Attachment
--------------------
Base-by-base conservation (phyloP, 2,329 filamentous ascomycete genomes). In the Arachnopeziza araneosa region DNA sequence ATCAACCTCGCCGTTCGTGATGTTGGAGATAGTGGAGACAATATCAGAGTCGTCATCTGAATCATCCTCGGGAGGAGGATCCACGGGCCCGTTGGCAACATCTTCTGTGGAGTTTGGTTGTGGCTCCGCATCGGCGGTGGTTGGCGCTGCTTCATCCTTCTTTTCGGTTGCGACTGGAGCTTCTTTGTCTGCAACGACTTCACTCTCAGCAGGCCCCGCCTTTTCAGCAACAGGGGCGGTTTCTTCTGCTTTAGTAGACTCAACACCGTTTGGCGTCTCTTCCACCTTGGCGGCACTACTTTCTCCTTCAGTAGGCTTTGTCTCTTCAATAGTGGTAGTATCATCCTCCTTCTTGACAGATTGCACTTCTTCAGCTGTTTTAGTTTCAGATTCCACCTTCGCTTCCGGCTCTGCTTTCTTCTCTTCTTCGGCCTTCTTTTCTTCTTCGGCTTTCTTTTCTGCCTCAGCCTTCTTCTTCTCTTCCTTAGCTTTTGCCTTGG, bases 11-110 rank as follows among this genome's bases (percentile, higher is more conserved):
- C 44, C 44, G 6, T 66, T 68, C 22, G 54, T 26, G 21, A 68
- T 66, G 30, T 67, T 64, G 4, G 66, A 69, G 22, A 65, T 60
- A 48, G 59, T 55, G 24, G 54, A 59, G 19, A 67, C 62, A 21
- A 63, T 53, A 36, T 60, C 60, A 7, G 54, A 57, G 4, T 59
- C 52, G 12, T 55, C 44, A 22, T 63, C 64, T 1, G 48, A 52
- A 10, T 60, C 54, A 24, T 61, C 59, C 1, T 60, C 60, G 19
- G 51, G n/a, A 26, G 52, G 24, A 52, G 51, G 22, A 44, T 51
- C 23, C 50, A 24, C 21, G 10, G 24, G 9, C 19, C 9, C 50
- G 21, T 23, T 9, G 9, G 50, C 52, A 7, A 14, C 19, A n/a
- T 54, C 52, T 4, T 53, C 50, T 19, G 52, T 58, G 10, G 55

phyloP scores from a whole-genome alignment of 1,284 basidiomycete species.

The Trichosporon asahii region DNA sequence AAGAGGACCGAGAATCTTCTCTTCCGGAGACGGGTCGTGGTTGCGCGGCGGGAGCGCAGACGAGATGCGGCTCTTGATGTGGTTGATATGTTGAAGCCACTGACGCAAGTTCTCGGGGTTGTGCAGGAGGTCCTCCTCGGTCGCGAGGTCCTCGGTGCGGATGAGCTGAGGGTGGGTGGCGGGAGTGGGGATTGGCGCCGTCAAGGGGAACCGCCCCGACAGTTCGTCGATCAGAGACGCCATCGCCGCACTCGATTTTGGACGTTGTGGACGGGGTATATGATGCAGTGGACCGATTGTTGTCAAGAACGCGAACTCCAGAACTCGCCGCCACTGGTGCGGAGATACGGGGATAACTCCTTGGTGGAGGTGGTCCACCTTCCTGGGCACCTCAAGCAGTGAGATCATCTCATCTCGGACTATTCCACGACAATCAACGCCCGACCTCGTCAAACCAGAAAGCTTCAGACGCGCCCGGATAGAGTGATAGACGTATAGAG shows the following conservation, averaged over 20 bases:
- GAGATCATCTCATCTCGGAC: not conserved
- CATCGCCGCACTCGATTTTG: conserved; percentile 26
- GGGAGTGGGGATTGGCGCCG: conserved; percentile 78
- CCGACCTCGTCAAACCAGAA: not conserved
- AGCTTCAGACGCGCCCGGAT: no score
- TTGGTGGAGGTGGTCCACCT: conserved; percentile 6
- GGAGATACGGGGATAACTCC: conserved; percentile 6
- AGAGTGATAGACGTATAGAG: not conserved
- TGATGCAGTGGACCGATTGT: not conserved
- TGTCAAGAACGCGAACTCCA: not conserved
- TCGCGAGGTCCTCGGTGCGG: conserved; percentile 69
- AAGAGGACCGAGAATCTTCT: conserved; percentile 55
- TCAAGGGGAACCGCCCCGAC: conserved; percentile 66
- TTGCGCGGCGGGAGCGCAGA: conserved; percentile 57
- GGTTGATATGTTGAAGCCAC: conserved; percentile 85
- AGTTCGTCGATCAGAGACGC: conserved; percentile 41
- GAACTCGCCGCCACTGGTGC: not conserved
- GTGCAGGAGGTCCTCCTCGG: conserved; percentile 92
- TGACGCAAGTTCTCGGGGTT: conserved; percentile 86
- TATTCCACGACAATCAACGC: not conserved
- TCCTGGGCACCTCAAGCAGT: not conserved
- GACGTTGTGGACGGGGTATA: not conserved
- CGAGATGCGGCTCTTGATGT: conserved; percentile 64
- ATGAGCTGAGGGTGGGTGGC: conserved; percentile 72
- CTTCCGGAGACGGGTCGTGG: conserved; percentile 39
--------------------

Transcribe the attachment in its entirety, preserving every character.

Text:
Base-by-base conservation (phyloP, 2,329 filamentous ascomycete genomes). In the Arachnopeziza araneosa region DNA sequence ATCAACCTCGCCGTTCGTGATGTTGGAGATAGTGGAGACAATATCAGAGTCGTCATCTGAATCATCCTCGGGAGGAGGATCCACGGGCCCGTTGGCAACATCTTCTGTGGAGTTTGGTTGTGGCTCCGCATCGGCGGTGGTTGGCGCTGCTTCATCCTTCTTTTCGGTTGCGACTGGAGCTTCTTTGTCTGCAACGACTTCACTCTCAGCAGGCCCCGCCTTTTCAGCAACAGGGGCGGTTTCTTCTGCTTTAGTAGACTCAACACCGTTTGGCGTCTCTTCCACCTTGGCGGCACTACTTTCTCCTTCAGTAGGCTTTGTCTCTTCAATAGTGGTAGTATCATCCTCCTTCTTGACAGATTGCACTTCTTCAGCTGTTTTAGTTTCAGATTCCACCTTCGCTTCCGGCTCTGCTTTCTTCTCTTCTTCGGCCTTCTTTTCTTCTTCGGCTTTCTTTTCTGCCTCAGCCTTCTTCTTCTCTTCCTTAGCTTTTGCCTTGG, bases 11-110 rank as follows among this genome's bases (percentile, higher is more conserved):
- C 44, C 44, G 6, T 66, T 68, C 22, G 54, T 26, G 21, A 68
- T 66, G 30, T 67, T 64, G 4, G 66, A 69, G 22, A 65, T 60
- A 48, G 59, T 55, G 24, G 54, A 59, G 19, A 67, C 62, A 21
- A 63, T 53, A 36, T 60, C 60, A 7, G 54, A 57, G 4, T 59
- C 52, G 12, T 55, C 44, A 22, T 63, C 64, T 1, G 48, A 52
- A 10, T 60, C 54, A 24, T 61, C 59, C 1, T 60, C 60, G 19
- G 51, G n/a, A 26, G 52, G 24, A 52, G 51, G 22, A 44, T 51
- C 23, C 50, A 24, C 21, G 10, G 24, G 9, C 19, C 9, C 50
- G 21, T 23, T 9, G 9, G 50, C 52, A 7, A 14, C 19, A n/a
- T 54, C 52, T 4, T 53, C 50, T 19, G 52, T 58, G 10, G 55

phyloP scores from a whole-genome alignment of 1,284 basidiomycete species.

The Trichosporon asahii region DNA sequence AAGAGGACCGAGAATCTTCTCTTCCGGAGACGGGTCGTGGTTGCGCGGCGGGAGCGCAGACGAGATGCGGCTCTTGATGTGGTTGATATGTTGAAGCCACTGACGCAAGTTCTCGGGGTTGTGCAGGAGGTCCTCCTCGGTCGCGAGGTCCTCGGTGCGGATGAGCTGAGGGTGGGTGGCGGGAGTGGGGATTGGCGCCGTCAAGGGGAACCGCCCCGACAGTTCGTCGATCAGAGACGCCATCGCCGCACTCGATTTTGGACGTTGTGGACGGGGTATATGATGCAGTGGACCGATTGTTGTCAAGAACGCGAACTCCAGAACTCGCCGCCACTGGTGCGGAGATACGGGGATAACTCCTTGGTGGAGGTGGTCCACCTTCCTGGGCACCTCAAGCAGTGAGATCATCTCATCTCGGACTATTCCACGACAATCAACGCCCGACCTCGTCAAACCAGAAAGCTTCAGACGCGCCCGGATAGAGTGATAGACGTATAGAG shows the following conservation, averaged over 20 bases:
- GAGATCATCTCATCTCGGAC: not conserved
- CATCGCCGCACTCGATTTTG: conserved; percentile 26
- GGGAGTGGGGATTGGCGCCG: conserved; percentile 78
- CCGACCTCGTCAAACCAGAA: not conserved
- AGCTTCAGACGCGCCCGGAT: no score
- TTGGTGGAGGTGGTCCACCT: conserved; percentile 6
- GGAGATACGGGGATAACTCC: conserved; percentile 6
- AGAGTGATAGACGTATAGAG: not conserved
- TGATGCAGTGGACCGATTGT: not conserved
- TGTCAAGAACGCGAACTCCA: not conserved
- TCGCGAGGTCCTCGGTGCGG: conserved; percentile 69
- AAGAGGACCGAGAATCTTCT: conserved; percentile 55
- TCAAGGGGAACCGCCCCGAC: conserved; percentile 66
- TTGCGCGGCGGGAGCGCAGA: conserved; percentile 57
- GGTTGATATGTTGAAGCCAC: conserved; percentile 85
- AGTTCGTCGATCAGAGACGC: conserved; percentile 41
- GAACTCGCCGCCACTGGTGC: not conserved
- GTGCAGGAGGTCCTCCTCGG: conserved; percentile 92
- TGACGCAAGTTCTCGGGGTT: conserved; percentile 86
- TATTCCACGACAATCAACGC: not conserved
- TCCTGGGCACCTCAAGCAGT: not conserved
- GACGTTGTGGACGGGGTATA: not conserved
- CGAGATGCGGCTCTTGATGT: conserved; percentile 64
- ATGAGCTGAGGGTGGGTGGC: conserved; percentile 72
- CTTCCGGAGACGGGTCGTGG: conserved; percentile 39